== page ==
My son is safe at college, just three hours away from me. But another young man, exactly his age, is also at college. We have sponsored his education since he was 12, exchanging letters and photos twice a year. He is studying engineering and is growing into a fine man. In Nepal.

We are following the status updates that Answer-Nepal is putting out, scanning the list for Alish's name, multiple times a day. I have sent an email to the last email address I had for him.

I just checked again.

The silence is loud.

Tuesday, April 28, 2015

Real News, Real People

There is real news today
The Supreme Court of the land hearing arguments
About whether all who love, may legally marry
And a real couple watch: can they make plans?
Set a date?

There is real news today
Baltimore is burning
With rage, with despair, with anguish
And 2 real persons watch from their respective windows
Is it safe to go to work today?
Will his blue security uniform mean attack?
Will his black skin mean death?

There is real news today
Nepali people dig in the rubble for loved ones
Landslides, avalanche, no way to get supplies
And 2 real family members, a world away, listen
Hoping for a phone call that mama is okay
The ping of an email that the student has been located.

Turn off the analysis
The posturing
The replaying over and over
To elicit the emotional reaction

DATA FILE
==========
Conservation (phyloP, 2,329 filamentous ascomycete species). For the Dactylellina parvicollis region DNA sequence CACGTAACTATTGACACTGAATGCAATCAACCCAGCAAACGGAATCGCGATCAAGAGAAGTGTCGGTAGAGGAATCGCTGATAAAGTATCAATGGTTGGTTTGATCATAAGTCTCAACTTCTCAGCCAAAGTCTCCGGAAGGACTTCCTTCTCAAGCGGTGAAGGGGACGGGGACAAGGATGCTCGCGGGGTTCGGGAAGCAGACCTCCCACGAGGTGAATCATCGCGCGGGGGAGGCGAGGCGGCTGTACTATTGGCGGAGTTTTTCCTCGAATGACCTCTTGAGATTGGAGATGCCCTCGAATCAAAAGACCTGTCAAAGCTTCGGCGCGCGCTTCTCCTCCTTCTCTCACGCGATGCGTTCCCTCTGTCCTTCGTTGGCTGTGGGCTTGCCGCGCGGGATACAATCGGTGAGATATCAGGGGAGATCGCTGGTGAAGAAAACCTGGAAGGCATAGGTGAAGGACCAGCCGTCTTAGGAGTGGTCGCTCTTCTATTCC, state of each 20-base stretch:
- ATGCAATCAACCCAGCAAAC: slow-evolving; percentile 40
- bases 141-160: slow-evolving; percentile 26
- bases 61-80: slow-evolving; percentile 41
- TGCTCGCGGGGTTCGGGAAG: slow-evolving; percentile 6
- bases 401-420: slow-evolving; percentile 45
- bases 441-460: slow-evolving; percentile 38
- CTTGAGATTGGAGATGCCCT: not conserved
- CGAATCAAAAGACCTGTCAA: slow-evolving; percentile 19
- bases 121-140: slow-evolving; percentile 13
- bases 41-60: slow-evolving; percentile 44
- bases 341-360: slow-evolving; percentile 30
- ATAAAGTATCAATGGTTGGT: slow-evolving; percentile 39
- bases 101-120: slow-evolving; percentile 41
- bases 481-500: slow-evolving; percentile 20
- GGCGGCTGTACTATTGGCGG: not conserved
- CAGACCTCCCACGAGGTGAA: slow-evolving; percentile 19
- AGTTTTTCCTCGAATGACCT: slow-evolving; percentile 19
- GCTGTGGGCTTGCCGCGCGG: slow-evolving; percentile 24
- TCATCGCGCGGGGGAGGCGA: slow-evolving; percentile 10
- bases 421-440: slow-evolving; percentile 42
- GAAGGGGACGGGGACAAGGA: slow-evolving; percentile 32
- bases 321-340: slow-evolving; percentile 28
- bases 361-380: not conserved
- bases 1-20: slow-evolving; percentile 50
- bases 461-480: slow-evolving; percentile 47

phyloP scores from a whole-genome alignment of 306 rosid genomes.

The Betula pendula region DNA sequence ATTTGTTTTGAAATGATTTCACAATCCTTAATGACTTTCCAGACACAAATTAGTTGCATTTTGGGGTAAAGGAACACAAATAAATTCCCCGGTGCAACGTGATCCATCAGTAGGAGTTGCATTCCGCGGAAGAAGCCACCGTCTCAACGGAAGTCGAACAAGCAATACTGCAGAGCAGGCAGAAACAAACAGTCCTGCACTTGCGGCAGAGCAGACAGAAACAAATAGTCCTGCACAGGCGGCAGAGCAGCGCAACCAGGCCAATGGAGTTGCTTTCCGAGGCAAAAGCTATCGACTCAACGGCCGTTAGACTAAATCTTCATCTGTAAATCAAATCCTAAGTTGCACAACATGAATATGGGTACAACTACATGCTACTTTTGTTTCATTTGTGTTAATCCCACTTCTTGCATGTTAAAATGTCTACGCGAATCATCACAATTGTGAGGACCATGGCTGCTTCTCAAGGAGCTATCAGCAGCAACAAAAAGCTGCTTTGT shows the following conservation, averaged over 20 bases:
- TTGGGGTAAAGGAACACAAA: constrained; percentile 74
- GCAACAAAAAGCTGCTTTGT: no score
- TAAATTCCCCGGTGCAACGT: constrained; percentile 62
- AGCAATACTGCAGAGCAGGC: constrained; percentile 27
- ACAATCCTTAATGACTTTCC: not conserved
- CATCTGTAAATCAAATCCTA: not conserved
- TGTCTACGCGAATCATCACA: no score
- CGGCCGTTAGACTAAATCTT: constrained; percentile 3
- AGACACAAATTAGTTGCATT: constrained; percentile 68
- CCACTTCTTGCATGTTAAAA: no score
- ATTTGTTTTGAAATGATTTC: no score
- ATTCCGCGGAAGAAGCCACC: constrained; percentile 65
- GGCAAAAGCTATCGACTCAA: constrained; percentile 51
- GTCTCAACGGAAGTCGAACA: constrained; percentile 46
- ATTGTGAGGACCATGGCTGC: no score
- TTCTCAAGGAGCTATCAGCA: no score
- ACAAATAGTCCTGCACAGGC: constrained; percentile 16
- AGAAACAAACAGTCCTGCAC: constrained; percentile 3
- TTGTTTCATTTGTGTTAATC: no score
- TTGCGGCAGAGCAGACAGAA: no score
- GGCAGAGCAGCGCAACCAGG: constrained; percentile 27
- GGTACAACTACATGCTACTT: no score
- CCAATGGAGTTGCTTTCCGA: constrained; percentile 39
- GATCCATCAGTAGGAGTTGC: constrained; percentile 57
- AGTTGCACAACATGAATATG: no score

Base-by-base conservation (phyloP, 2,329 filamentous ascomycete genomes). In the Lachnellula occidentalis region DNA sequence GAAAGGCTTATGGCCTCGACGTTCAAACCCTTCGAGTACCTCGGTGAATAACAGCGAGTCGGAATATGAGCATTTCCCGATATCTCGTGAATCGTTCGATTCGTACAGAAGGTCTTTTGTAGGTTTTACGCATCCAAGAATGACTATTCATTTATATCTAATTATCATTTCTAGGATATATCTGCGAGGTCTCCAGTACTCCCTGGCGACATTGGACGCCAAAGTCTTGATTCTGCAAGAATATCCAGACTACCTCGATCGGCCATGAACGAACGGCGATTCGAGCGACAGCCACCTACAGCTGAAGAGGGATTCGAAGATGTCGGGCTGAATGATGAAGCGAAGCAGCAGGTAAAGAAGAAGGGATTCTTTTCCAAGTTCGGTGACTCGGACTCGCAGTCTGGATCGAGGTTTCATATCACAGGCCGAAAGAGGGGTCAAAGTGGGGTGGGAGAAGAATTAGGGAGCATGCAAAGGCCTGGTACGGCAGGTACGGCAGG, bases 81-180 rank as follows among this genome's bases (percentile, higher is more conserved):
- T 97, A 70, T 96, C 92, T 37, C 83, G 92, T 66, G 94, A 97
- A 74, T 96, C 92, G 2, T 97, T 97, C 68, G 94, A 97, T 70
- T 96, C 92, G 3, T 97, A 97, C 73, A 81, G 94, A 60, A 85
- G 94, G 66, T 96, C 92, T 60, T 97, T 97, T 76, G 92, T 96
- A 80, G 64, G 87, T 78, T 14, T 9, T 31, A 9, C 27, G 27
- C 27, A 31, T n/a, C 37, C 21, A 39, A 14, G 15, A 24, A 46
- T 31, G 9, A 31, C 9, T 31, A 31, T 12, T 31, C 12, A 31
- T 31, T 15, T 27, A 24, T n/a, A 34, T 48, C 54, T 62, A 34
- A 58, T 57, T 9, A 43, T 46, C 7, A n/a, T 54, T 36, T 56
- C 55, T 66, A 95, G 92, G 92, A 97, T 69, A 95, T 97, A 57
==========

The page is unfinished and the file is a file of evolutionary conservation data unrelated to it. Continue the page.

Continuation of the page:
That means you'll keep watching
And paying for them to do it all again

There is real news today
With real people.

Thursday, March 19, 2015

Holding the Days, Loosely

Monday is my Sabbath and this past Monday was an exceptionally beautiful day. Like an eager puppy, my soul nipped around my heels, clamoring to go for a walk. “Okay, okay,” I said, pulling on comfortable walking shoes, some sunblock, and my hat. I went down to the water, as I like to do, and walked along the bank.

It was such a beautiful day – in just one week, the brown and brittle cold had given way to warm, lush green bursting forth. I walked along through all the greenness, peering into the water here and there, pausing to savor a delicious breeze, to look up at the trees which were shedding their winter brown as young, bratty green leaves nagged for their time to hang out over the water.

I found myself wanting to clutch the day fiercely, to hoard it, because I know that what is coming means heat and bugs. Summer in Texas is often like the photo negative of a Boston winter – they hibernate from the snow and frigid cold; we move sluggishly from air-conditioned home to air-conditioned car to air-conditioned workplace.

I have this instinct for hoarding, I have to admit, not only with beautiful days, but with happy times in general. My father says, “I don’t trust happiness,” and I suppose I have some of that attitude in me. Life teaches us that. We can one day be thrilled with how wonderful things are; we blink and we’re in an ambulance with a loved one, or getting a serious phone call.

I think it’s understandable, this desire to hoard the good days, this fear that even while enjoying the day, makes us look around suspiciously – “What is going to try to steal my happy?”

I walked farther on, finding more and more treasures. A mockingbird landed close to me and began singing loudly, protecting a nest I could see in the branches.